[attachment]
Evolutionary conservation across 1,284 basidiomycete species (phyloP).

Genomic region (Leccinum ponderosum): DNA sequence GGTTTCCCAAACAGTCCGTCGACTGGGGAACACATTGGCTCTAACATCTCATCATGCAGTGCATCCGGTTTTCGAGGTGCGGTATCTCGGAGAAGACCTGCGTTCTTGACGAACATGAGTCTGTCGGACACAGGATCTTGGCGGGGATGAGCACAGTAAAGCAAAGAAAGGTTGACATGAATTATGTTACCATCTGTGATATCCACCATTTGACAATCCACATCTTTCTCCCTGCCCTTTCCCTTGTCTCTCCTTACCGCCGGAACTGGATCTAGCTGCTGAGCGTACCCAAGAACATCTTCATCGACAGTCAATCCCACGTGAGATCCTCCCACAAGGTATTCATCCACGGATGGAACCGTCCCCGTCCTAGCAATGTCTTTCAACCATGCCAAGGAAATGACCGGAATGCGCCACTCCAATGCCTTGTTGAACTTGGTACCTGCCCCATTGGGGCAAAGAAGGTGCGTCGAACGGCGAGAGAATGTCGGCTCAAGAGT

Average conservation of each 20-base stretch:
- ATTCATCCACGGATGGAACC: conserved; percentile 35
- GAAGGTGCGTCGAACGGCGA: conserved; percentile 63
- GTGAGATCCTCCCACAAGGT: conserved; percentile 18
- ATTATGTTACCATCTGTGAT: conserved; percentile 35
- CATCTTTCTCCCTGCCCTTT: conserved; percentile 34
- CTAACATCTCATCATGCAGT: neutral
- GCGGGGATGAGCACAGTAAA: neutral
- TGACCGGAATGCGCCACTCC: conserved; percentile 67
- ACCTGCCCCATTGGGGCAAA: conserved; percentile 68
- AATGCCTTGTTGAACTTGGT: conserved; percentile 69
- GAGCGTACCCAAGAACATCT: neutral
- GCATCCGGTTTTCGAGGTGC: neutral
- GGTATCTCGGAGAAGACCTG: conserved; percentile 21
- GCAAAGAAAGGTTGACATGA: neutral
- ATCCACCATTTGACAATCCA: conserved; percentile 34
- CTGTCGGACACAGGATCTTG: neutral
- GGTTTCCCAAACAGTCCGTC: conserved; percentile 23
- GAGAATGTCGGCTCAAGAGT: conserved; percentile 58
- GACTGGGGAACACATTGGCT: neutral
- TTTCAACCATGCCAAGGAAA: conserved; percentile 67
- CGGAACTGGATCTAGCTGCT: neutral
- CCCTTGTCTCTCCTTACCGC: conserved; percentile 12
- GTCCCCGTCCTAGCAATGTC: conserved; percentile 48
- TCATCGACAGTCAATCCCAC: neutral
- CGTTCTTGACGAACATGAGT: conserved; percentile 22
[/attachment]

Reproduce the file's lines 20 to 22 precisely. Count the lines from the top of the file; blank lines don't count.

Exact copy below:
- GGTTTCCCAAACAGTCCGTC: conserved; percentile 23
- GAGAATGTCGGCTCAAGAGT: conserved; percentile 58
- GACTGGGGAACACATTGGCT: neutral